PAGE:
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HMS Lutine – capture, wreck and salvage

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HMS Lutine

Lutine is the name of a London recruitment agency, a Liverpudlian pub and a Dutch restaurant. Most famously, it is the name of a bell, one which hangs to this day in the Lloyd‘s underwriting room. Lutine is french for a sprite, an imp, a tease, something which gently plagues, and for centuries the Lutine has lived up to its name, tantalising generations with a tale of war, loss and treasure.

The bell was originally cast for a French frigate called La Lutine. This ship was originally built for the ill-fated King Louis XIVth, magicienne class. And it was French monarchists who gave the ship to the Royal Navy at Toulon in 1793. She was then, not very imaginatively, renamed Her Majesty’s Ship Lutine and employed to fight Napoleon Bonaparte’s troops, who were besieging the loyalist city. She was converted into a bomb ship, pointed towards her home port, and instructed to fire mortars.

In 1799 HMS Lutine was chosen for an important mission. The economy in Hamburg was on the brink of collapse and the Lutine was ordered to deliver a vast sum of gold and silver, collected by City of London merchants, to the German port. And it was Lloyd‘s underwriters who insured the Lutine‘s highly valuable cargo.

On the 9th October she left the British port of Great Yarmouth for Cuxhaven in Germany – a familiar route. But HMS Lutine encountered a “heavy gale” and ran aground on the treacherous Dutch coast, by the island of Vlieland, or as it was called at the time, Fly. The crew was lost, Captain Lancelot Skynner went down with his ship, and it was left to the Commander of the Squadron, Nathaniel Portlock, to inform the Admiralty of his “extreme pain” at the loss.

This was putting it mildly. 269 sailors and passengers were either swept away or buried in the gloomily named Doodemanskisten (Dead Man’s Coffins). The Admiralty could do little for them. Instead they turned their attention to the specie on the ship, which could survive the fierce tides of the Frisian coast. “Their lordships”, Vice Admiral Mitchell was informed “feel great concern at this very unfortunate accident”, commissioning him to recover the cargo forthwith.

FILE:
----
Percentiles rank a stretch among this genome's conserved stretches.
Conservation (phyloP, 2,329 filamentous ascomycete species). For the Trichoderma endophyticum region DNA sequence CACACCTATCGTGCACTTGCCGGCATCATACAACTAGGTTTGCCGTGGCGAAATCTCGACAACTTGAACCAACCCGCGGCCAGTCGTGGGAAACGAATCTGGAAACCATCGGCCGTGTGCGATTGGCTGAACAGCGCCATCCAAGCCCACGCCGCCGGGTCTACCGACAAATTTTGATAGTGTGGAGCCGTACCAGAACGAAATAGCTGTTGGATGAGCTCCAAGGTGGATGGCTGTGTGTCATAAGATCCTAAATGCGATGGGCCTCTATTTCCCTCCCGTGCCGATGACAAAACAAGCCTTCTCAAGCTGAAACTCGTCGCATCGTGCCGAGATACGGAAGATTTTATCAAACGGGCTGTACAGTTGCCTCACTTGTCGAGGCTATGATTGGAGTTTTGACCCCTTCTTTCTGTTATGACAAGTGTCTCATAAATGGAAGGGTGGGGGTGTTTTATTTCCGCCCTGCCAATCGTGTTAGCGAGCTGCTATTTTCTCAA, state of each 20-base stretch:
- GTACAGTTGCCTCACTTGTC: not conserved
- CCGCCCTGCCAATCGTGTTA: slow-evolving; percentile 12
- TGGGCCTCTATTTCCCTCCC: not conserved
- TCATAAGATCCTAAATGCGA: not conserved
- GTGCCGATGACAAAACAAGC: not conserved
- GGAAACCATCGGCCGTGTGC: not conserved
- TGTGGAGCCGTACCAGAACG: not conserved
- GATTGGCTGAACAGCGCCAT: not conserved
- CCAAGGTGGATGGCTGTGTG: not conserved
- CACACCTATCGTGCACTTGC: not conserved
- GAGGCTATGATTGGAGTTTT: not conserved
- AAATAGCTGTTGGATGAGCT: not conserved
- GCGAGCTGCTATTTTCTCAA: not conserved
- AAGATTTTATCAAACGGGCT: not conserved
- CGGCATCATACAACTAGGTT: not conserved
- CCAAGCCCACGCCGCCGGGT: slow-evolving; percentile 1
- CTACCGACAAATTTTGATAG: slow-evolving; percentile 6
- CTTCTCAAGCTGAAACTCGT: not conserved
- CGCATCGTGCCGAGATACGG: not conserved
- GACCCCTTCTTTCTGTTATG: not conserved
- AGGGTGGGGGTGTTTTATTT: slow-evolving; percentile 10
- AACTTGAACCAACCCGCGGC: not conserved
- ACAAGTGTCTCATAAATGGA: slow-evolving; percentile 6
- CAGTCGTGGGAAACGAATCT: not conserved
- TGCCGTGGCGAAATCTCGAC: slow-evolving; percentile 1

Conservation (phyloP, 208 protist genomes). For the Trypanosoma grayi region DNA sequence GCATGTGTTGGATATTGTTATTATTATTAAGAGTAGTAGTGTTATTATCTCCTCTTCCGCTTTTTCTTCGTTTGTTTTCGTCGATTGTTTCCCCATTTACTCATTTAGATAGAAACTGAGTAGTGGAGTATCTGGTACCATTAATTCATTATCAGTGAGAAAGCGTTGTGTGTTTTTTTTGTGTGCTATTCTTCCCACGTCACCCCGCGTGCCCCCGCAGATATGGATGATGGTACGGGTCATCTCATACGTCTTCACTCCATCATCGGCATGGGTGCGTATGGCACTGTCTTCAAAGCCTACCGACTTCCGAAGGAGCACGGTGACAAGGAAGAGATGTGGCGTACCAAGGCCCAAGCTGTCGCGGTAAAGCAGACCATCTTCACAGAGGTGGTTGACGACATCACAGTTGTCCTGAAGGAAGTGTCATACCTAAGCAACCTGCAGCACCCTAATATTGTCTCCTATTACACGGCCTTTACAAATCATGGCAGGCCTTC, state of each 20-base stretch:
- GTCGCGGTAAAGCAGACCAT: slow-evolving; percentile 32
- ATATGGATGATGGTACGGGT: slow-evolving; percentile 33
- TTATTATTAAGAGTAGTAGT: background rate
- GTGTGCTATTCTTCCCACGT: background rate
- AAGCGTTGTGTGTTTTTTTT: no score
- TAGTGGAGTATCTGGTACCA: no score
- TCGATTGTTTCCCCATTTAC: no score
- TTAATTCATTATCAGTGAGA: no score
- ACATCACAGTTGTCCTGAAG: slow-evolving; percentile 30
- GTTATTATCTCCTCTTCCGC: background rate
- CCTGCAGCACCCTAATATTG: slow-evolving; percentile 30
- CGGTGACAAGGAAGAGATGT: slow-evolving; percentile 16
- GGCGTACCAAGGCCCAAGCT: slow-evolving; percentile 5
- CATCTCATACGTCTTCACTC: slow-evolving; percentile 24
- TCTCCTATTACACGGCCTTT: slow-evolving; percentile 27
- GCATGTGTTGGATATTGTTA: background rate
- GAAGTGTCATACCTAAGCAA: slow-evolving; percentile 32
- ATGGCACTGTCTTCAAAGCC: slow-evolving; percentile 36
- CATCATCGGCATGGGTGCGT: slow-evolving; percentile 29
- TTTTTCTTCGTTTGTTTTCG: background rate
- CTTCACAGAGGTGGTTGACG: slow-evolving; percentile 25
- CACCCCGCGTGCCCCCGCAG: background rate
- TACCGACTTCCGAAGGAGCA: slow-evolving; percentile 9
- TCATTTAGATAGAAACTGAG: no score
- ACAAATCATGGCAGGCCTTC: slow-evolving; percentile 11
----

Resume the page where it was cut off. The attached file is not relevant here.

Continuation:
In the City of London, other interested parties acted quicker, despatching agents to the island of Fly ahead of the Navy, to hunt for immediate salvage – agents who were underwriters from Lloyd’s.

The exact size of the loss remains unknown. Before the wreck, Admiral Duncan informed his superiors that he had “received a pressing invitation from some merchants to convey a quantity of bullion…a considerable sum of money” but no figures are mentioned.

Immediately after the loss, press reports spoke of over a million pounds of gold (£76 million in today’s money) but they were quickly scaled down to £140, 000, possibly to contain panic, possibly because this was the true figure. There were rumours she was carrying the Dutch crown jewels, which had been sent to London jewellers Rundell and Bridges for cleaning, but this seems likely to be another wild rumour.

But one thing is well documented – that Lloyd’s, under the leadership of John Julius Angerstein, paid the claim in full, and just two weeks after the disaster. A hundred years before Cuthbert Heath sent a telegraph to his San Francisco agent, the Lutine gave Lloyd‘s more than a bell, she created Lloyd’s reputation for paying valid claims – and for having the financial wherewithal to withstand a loss of legendary proportions.

Next time… treasure and salvage

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